It's Not Fun, but It Has to be Done Benjamin Franklin wrote a 1789 letter that states, “But in this world nothing can be said to be certain, except death and taxes.” Even at the United States’ early beginnings, federal taxes were a necessary evil to fund various public projects and administrative costs. Today, federal taxes serve much of the same purpose. While virtually no one likes to prepare and file their taxes, it is a necessity if you want to avoid fines and further hassle. It is no secret that preparing and filing your taxes is notoriously complicated. Many people lament that it should not be so difficult to pay the government. However, some of the complications allow people to save money if they discover specific tax benefits. Knowing how to file your own taxes may be a good option if your tax situation is relatively straightforward, or if you are willing to learn the process. Why Do You Need to File Your Taxes Every Year? The short answer is that federal law requires that most individuals file taxes annually. Income taxes are assessed every year based on your income earned during that period. You then pay a percentage of that income to the government, less any deductions, adjustments, or credits that you qualify to receive. If you do not file (and pay) your taxes, then you may be assessed penalties and interest. The Internal Revenue Service (IRS) can even go as far as garnishing your wages and repossessing your property if you do not file and pay as required. The Benefits of Filing Your Own Taxes If you are one of the 43% of Americans that are doing your own taxes, you are certainly not alone. Roughly 53 million people prepared and filed their own taxes in 2018. There are many benefits to filing your own taxes, including: Saving money: Hiring a tax professional is expensive, and many people can prepare and file their returns on their own, completely free of charge. Control: Some people like knowing the exact information that is included in their return and being able to control the data, and for some, knowing precisely how the numbers work out, is comforting. Gain helpful information: When you prepare your taxes, you can see what items saved you money this year or which issues you should address so you can save money next year. While filing your own taxes is complicated, it can be beneficial under the right circumstances. There are several programs online that walk you through the process to help ensure you are taking advantage of all of your available deductions and credits. The Drawbacks of Filing Your Own Taxes In addition to the benefits, there are also some disadvantages to filing your own taxes. These include: Time and effort: Preparing and filing your taxes takes time and work You have to sift through financial information and deal with concepts that you may not understand well. The process can be frustrating and take a considerable amount of time. Error risk: If you do not completely understand how your taxes work, you run the risk of making a mistake because of misconceptions. If that happens, it could lead to underpayment and audits down the road. Questions: Even if you use a tax preparation software, you may still have questions that will remain unanswered unless you do significant research or reach out to a tax professional. For some people, the risk of having a substantial error that triggers the IRS’s attention is enough to scare them away from preparing their own taxes. Preparing for Filing Your Taxes When you begin work on your taxes, you should have information gathered throughout the year. Some of the most common items that you will need include: Social Security numbers for you, your spouse, and any dependents Information about wages, such as W2s or 1099s Investment income information Documents that represent any other source of income Information regarding adjustments to income, such as student loan interest paid, IRA contributions, and health savings account contributions, just to name a few Information regarding potential credits, including, for example, child care expenses, education expenses, or retirement savings contributions Data about any tax payments that you may have made throughout the year Keeping good records will help make tax preparation easier at the beginning of the year. [youmaylike] The Basics About What You Can Claim When Filing You must pay income taxes on all your income earned throughout the year. However, that income is reduced by a few things. The further you can reduce your taxable income, the less you tax you will pay. There are three general categories of tax reduction methods: Standard or Itemized Deductions Everyone can claim either the standard or itemized deductions. Standard deductions are a set amount that is based on your filing status. Itemized deductions are based on actual expenses that you incurred throughout the year. You can choose to use the higher deduction. The higher the deduction, the less tax you will have to pay on your income because your income decreases on paper. Itemized deductions include things like medical expenses, state and local tax payments, and home mortgage interest deductions. Itemized deductions will only decrease your income by a certain percentage, or up to a specific point. Adjustments Some adjustments to your income may also be available. These include things like paying student loan interest or alimony. Adjustments are more valuable compared to deductions because they decrease your income dollar for dollar. Credits A credit decreases your taxable income as well. Some credits are refundable while others are not. For example, you get a child tax credit simply for having children that qualify for that credit, but that credit will not be paid out to you if you do not have any tax obligations. On the other hand, the Earned Income Credit, which is available for low-income filers, will be refunded to you even if you do not owe any taxes. There are a wide variety of deductions and credits available. Take a look at the federal forms and related schedules to determine whether you might qualify for any of these. How to File Your Own Taxes If You Live Overseas If you earned income in the United States as a U.S. citizen or resident alien, you likely need to pay taxes on that income. This is true even if you live overseas. You can still choose to e-file or mail your tax return to the IRS once you have it prepared, just as if you physically lived in the United States. In some cases, you will be taxed on the income that you earned throughout the world. However, you may be able to deduct a portion or all of the revenue that was not made in the United States in some circumstances. Filing Online The IRS offers an online filing option that is free for individuals that have an adjusted gross income below a specific threshold. Generally, your income must be below $66,000 to qualify for this service. You can also file online by using a commercial tax preparation software. Examples of this type of software include: H&R Block TurboTax TaxCut TaxSlayer There are many programs available that will file your taxes for you, often for a fee. Knowing how to file your own taxes can be a great way to save money, but it can be tricky as well. If you want to file your taxes yourself, be sure to read the form instructions thoroughly and get familiar with various tax saving opportunities before you begin preparing your return.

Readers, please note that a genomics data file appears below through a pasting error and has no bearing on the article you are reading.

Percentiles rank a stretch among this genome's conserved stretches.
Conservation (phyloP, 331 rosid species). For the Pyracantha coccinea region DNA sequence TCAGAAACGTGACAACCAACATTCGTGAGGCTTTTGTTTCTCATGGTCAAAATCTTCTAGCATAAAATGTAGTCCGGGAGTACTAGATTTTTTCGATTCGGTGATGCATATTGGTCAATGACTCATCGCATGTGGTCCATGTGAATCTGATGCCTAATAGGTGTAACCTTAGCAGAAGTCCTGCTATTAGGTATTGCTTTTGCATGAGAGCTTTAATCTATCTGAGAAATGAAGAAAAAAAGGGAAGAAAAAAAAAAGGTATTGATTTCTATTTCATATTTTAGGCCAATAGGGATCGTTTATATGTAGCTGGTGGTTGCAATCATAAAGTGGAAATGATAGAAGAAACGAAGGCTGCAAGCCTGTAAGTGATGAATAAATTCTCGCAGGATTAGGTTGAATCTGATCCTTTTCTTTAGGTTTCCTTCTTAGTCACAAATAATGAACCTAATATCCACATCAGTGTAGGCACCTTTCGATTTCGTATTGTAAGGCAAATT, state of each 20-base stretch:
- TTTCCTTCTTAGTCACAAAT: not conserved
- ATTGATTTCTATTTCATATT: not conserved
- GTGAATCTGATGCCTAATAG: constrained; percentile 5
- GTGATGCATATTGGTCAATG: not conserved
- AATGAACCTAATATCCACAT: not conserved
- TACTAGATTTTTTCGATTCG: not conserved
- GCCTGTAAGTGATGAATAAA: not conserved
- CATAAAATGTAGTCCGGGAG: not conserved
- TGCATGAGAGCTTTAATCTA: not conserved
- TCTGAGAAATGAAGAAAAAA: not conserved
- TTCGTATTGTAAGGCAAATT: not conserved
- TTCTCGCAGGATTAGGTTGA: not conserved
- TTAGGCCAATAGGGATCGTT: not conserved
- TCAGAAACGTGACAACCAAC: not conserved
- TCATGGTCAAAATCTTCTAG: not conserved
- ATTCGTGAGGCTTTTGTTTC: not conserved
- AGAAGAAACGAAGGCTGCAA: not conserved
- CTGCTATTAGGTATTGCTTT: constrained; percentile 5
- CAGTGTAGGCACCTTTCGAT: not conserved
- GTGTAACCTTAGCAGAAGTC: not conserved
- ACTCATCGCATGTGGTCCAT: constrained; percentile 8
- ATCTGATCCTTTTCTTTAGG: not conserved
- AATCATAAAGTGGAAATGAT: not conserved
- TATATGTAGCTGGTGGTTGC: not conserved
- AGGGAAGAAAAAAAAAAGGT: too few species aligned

What to Do After a Stock Market Crash